by Pat Jaquith
Winter is a good time to spot unusual things when the leaves are off and grasses are dry and beaten down by snow. Sometimes it just takes a splash of color that you wouldn’t expect to draw your attention to an unusual growth. The galls in this article all are caused by different insects but are benign, that is, they usually don’t harm the plant they are on.
A Cynipid wasp of the genus Diplolepis is a tiny insect about 1/16″ in length whose life is centered around the host plant. In early summer, it lays eggs on these leaves; the larva that hatches starts to eat the leaf. Many insects eat and eat and when they exhaust the food on one leaf, move to another. This one causes the plant to change its normal growth pattern so a little prickly ball develops which becomes the food supply and home for the wasp larva. In winter, the larva starts to evolve into the adult wasp. In spring, it eats its way out of the gall and almost immediately starts to hunt for a mate. . .and the cycle repeats itself with the wasp never traveling very far. There are 8 species of Diplolepis that lay eggs on rose leaves, each producing a gall with a different appearance.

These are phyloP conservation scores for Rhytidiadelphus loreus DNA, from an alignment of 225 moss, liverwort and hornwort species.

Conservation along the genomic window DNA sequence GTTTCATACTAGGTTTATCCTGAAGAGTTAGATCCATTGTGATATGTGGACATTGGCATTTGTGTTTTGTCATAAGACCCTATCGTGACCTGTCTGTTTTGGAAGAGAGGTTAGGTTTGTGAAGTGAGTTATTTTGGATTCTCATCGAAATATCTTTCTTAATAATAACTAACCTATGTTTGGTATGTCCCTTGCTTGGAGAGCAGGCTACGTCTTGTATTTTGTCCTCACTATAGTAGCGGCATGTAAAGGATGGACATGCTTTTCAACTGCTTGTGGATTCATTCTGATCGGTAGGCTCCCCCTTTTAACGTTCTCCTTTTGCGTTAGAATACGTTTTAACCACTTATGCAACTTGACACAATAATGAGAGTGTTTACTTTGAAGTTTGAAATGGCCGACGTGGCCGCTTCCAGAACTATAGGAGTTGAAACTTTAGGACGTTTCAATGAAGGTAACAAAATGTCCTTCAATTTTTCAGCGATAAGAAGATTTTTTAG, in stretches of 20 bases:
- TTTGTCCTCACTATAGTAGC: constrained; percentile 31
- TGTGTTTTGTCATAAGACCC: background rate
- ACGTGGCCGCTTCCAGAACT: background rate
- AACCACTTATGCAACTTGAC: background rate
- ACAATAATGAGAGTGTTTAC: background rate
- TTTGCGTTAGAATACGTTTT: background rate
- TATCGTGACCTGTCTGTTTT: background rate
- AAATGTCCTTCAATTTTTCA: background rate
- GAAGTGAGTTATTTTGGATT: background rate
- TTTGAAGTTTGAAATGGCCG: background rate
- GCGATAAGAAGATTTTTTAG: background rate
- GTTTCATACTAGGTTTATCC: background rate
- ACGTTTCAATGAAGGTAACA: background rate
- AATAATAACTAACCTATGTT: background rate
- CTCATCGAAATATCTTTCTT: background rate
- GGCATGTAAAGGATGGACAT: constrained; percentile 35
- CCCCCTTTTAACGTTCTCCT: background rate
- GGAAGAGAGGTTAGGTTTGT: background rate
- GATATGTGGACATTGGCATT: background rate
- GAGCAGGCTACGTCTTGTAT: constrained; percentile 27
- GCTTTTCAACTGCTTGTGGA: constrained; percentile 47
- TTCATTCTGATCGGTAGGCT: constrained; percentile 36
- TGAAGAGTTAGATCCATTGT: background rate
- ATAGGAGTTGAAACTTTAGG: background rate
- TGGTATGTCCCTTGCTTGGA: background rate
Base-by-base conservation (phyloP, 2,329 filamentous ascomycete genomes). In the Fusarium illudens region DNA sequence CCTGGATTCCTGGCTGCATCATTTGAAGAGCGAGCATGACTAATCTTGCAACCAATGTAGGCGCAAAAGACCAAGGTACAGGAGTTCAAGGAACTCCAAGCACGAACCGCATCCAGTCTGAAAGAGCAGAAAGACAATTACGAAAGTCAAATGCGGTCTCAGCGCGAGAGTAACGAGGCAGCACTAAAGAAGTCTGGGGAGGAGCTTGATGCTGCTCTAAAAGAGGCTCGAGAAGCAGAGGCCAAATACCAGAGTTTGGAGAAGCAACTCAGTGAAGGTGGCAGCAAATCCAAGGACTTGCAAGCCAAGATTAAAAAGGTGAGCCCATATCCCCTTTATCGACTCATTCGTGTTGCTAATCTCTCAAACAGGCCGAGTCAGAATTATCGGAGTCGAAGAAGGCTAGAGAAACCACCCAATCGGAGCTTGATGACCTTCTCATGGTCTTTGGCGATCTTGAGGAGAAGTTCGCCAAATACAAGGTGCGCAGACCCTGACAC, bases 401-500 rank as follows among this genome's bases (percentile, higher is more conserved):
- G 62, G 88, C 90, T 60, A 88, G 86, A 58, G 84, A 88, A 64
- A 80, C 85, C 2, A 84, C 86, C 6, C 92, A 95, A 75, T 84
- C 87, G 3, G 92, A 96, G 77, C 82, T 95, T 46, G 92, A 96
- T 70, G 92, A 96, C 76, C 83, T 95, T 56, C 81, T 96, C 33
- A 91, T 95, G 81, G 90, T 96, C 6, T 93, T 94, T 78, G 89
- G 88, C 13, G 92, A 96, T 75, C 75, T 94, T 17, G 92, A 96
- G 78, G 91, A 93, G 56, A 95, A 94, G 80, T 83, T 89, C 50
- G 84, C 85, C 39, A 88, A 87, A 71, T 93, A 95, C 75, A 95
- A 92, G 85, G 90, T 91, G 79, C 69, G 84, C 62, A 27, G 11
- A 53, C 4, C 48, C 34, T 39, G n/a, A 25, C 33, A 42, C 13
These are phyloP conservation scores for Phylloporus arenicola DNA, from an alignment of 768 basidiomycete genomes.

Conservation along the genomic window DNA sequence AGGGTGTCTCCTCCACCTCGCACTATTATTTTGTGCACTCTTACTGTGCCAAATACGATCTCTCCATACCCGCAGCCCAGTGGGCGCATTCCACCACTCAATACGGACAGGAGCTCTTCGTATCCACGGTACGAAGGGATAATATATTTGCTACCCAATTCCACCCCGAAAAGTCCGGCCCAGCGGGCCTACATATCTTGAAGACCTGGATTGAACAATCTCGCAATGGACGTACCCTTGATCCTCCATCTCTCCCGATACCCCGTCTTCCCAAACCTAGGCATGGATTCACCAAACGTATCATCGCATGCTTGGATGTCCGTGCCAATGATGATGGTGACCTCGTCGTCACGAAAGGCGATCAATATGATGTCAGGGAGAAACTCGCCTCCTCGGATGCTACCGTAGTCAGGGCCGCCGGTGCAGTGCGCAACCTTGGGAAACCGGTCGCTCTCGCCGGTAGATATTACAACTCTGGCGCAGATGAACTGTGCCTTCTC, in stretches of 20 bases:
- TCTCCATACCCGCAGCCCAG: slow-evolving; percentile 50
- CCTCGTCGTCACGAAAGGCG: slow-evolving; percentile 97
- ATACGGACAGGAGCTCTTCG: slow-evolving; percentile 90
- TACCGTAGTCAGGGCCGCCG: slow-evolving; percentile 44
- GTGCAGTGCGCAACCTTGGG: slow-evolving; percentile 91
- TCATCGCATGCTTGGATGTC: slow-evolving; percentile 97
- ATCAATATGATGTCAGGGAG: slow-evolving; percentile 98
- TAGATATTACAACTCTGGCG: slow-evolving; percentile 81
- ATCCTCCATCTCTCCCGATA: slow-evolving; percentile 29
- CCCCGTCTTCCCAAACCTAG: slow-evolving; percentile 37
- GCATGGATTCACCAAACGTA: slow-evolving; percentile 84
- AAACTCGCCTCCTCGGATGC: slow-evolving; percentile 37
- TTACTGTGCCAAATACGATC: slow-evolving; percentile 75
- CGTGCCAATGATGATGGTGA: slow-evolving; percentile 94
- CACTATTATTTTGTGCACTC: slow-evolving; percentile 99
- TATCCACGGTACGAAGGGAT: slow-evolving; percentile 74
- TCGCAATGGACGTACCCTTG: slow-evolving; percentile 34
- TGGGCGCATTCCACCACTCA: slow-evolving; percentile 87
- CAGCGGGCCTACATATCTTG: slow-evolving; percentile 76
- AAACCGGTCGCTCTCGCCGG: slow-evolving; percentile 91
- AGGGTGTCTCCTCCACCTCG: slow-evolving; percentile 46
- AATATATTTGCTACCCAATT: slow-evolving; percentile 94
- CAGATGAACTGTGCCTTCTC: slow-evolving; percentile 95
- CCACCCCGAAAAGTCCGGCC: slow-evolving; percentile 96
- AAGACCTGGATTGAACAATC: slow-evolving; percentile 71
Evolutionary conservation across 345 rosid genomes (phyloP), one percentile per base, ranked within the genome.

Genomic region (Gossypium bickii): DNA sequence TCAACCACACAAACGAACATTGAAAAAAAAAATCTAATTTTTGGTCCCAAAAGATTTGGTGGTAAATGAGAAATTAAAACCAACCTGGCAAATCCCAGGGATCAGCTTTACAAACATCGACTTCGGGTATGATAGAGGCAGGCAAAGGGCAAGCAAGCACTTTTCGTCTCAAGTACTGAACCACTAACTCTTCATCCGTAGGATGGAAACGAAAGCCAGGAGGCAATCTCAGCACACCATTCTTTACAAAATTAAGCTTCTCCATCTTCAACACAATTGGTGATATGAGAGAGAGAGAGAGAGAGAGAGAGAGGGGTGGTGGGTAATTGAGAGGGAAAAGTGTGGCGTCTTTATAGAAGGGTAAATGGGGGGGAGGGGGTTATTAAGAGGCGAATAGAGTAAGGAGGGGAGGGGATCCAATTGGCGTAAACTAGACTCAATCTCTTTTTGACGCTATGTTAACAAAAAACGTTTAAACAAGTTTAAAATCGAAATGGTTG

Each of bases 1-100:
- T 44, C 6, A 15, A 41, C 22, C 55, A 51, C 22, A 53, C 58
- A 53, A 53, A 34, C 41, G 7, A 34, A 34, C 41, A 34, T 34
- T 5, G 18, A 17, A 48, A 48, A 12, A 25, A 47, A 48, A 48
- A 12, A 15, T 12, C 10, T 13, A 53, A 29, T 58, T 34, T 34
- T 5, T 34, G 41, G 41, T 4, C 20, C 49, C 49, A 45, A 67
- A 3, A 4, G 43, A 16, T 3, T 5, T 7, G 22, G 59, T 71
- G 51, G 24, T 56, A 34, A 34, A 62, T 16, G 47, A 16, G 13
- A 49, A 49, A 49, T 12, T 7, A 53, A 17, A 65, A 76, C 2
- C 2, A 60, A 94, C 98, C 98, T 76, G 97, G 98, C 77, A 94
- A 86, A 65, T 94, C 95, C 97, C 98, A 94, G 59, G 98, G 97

This one is named for its appearance: similar to a pineapple fruit. Nothing tropical about this one! It grows on spruce trees in Montana!
This one is also named for its appearance. The gall gnat midge Rabdophaga strobiloides lays an egg on the tip of a growing stem; the larva’s feeding on that tip stimulates the plant to transform leaf structures into this home and food source for the larva. Its life cycle is similar to that described of the Rose gall wasp.
The pinhole on the side of the gall could be the exit hole of the mature midge or it might be a predator’s entrance hole. Larvae are fed on by a number of organisms.
Chickadees also predate on larvae inside of galls. They are not subtle about drilling into the gall, but it did open it up so we can see what it looks like!